Just a few nights later and after the kids’ dinner had been sorted I was out again. North coast this time and in some really nice conditions. I love standing in the surf in early autumn. The sea is so warm and the surf is full of energy. I walked the surf in the dark looking for the rip. These “holes” in the surf form where the incoming waves rush back out to sea after breaking. They scour holes in the sand banks and the deeper water means the waves don’t break here. A nightmare for unsuspecting bathers, a haven for fish waiting for food to collect here.

I’d taken some frozen sandeels in the hope of small eyed ray. Conditions did look good. The first few casts brought nothing so a slightly larger four ounce weight was used to slow down the bait movement in the surf. I want the bait moving but with just two ounces it was pulling through too quickly. First cast with the bigger weight and a small, small eye ray found the bait and was soon joining me for a quick photo before being returned. Afresh bait and back out again.  Nothing on that cast but the next cast got another result.  I move my baits a lot when i’m fishing in the surf.  I start with maybe a 40 meter lob into the surf and then as the swell pulls the bait to either the left or the right, I also work the bait back towards the beach.  Just moments after drawing the bait in closer there was a decent thump and a typicaly ray run.  I let them have one run then strike.  This was met with a solid resistance, absolutely solid!  It was clearly a decent fish and on the light gear (I use a light carp rod for my surf fishing) it was a proper scrap.  The thing hugged the bottom and it was only with the passing of each wave that I could inch it back.  It all got rather exciting!  Eventually I flicked the light on and even when it was at my knees the fish was still stuck to the bottom.  I teased up the line then took hold of a cheek of a large small eyed ray.  Quickly to the beach to pop out the hook, try and get a photo (not easy) aaaand awwwaaay!  Two fish, one really good one, weather getting worse, time to head for home, very happy.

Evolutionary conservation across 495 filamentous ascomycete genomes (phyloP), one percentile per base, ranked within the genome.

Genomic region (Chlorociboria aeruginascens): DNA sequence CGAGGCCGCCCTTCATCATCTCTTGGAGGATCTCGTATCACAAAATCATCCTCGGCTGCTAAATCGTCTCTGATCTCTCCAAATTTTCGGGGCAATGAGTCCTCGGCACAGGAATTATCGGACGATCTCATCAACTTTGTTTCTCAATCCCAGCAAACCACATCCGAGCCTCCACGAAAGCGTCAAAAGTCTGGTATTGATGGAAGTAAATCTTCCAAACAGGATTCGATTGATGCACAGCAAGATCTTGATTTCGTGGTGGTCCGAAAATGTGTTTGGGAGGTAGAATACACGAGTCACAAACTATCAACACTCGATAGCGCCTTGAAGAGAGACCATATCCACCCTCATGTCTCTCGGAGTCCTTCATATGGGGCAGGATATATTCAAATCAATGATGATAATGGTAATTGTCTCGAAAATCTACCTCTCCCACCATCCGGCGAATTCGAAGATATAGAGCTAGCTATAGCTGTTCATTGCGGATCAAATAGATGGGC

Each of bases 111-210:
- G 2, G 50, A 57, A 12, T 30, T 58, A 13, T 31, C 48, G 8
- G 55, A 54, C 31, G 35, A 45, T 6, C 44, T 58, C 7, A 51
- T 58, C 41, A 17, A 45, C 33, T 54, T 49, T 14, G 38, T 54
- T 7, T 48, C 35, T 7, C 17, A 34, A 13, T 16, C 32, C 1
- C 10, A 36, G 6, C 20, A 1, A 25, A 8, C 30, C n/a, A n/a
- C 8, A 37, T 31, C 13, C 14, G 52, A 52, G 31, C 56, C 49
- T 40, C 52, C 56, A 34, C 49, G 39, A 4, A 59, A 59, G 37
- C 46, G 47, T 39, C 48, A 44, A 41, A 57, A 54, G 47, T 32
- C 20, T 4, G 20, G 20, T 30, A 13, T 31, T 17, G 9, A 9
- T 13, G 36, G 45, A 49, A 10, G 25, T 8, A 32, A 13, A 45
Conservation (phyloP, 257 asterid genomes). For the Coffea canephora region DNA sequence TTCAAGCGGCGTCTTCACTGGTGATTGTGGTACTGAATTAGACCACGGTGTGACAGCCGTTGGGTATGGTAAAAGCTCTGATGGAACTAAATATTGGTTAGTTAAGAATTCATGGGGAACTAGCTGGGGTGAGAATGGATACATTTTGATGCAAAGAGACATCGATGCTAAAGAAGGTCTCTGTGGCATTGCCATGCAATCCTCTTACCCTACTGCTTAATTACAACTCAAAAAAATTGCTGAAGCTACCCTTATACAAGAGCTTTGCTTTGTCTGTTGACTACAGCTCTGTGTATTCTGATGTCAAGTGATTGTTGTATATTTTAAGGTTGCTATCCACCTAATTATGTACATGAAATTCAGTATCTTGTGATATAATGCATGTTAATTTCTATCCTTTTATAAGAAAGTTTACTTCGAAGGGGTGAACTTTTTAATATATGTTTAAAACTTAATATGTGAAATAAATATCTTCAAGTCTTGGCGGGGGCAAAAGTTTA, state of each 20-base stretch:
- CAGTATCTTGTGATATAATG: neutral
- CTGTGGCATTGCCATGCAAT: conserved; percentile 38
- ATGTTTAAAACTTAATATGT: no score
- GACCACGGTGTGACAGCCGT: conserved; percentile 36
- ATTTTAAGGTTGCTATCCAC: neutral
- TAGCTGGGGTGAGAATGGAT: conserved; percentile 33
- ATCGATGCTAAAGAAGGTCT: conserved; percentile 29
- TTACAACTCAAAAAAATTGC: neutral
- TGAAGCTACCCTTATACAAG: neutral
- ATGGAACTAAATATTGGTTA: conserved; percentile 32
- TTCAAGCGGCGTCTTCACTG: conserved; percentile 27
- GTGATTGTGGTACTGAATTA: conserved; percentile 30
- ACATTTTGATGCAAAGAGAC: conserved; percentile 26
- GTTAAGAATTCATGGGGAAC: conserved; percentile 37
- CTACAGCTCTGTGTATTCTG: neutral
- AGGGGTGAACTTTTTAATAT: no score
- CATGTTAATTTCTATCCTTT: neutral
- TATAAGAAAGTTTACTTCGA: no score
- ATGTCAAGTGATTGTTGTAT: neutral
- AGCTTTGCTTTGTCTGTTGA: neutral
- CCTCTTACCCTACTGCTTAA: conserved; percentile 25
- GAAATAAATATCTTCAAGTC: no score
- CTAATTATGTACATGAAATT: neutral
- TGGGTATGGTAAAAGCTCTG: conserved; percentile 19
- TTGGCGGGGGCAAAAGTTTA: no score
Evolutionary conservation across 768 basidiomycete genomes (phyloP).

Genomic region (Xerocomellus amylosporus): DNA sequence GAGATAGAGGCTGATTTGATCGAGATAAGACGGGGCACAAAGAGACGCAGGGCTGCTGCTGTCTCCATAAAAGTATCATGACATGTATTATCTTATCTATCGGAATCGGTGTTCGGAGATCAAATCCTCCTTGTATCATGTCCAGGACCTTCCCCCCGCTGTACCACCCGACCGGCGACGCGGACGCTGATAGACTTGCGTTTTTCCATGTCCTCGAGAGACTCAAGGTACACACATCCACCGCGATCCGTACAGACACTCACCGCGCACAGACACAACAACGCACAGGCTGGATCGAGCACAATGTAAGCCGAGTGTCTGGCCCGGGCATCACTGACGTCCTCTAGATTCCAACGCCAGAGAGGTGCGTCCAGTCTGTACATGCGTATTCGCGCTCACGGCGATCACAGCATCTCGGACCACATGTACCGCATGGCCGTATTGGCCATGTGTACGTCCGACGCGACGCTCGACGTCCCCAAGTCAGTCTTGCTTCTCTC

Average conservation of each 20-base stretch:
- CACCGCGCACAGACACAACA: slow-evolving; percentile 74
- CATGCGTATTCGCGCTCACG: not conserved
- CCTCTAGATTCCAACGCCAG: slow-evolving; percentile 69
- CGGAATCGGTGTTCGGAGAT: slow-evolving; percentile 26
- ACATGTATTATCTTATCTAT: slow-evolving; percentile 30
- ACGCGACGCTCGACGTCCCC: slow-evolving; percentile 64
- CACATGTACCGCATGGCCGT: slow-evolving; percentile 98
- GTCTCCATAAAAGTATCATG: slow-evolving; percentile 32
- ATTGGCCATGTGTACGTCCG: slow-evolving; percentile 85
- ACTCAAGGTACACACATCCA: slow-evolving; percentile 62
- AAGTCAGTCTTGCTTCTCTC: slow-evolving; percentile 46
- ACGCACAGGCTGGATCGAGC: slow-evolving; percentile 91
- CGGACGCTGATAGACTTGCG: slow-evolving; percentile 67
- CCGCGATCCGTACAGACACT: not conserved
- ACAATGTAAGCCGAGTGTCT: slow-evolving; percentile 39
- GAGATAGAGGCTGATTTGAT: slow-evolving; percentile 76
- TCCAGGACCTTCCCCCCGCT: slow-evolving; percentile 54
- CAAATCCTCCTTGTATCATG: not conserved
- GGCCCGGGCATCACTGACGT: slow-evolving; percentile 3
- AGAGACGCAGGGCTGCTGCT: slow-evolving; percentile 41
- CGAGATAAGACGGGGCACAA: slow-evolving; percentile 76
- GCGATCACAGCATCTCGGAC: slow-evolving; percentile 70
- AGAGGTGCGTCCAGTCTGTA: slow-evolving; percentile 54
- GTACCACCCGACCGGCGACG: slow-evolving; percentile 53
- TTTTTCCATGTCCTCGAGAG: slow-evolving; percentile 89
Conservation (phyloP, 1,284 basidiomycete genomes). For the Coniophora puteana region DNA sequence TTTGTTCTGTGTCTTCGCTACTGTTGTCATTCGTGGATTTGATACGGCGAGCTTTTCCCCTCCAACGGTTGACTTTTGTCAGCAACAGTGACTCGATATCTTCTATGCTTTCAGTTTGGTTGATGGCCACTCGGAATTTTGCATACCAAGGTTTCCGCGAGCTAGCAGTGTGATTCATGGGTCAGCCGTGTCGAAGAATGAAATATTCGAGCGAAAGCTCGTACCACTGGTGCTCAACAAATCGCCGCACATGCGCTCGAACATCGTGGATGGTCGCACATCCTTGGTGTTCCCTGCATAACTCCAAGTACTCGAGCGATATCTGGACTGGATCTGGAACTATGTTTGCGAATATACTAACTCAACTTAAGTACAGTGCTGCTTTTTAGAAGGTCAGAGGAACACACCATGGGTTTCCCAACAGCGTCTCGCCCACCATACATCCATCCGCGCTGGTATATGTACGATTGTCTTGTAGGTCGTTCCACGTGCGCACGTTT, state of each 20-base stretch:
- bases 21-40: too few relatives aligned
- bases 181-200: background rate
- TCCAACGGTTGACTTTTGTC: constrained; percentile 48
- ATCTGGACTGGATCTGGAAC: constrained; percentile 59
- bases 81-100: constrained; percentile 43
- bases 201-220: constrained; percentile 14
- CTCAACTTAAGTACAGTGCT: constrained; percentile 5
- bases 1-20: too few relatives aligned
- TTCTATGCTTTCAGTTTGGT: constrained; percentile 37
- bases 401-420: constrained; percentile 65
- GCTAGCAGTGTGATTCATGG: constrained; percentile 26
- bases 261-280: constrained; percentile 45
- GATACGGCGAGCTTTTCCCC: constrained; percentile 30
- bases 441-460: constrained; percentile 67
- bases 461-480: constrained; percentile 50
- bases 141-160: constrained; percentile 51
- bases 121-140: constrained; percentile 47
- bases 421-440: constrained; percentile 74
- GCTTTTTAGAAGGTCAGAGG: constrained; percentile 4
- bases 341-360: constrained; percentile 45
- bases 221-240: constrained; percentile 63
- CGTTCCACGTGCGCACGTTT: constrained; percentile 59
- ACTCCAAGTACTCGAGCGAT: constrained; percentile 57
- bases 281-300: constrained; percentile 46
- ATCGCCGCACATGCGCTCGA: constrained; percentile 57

The School of Fish - Small Eyed Ray fishing in Cornwall

We have been out on the pond a couple of times and the boys were keen to take a school mate who they’d been telling fish stories too.  It was great fun and Oli and his Dad had a great couple of hours with us.  I’m sure we’ll be doing more of that in the near future.  

It’s time then to batten down the hatches whilst the next storm passes and then I’ll be back out there searching for more big fish in November. 

Good luck!

The School Of Fish - Fishing with school mates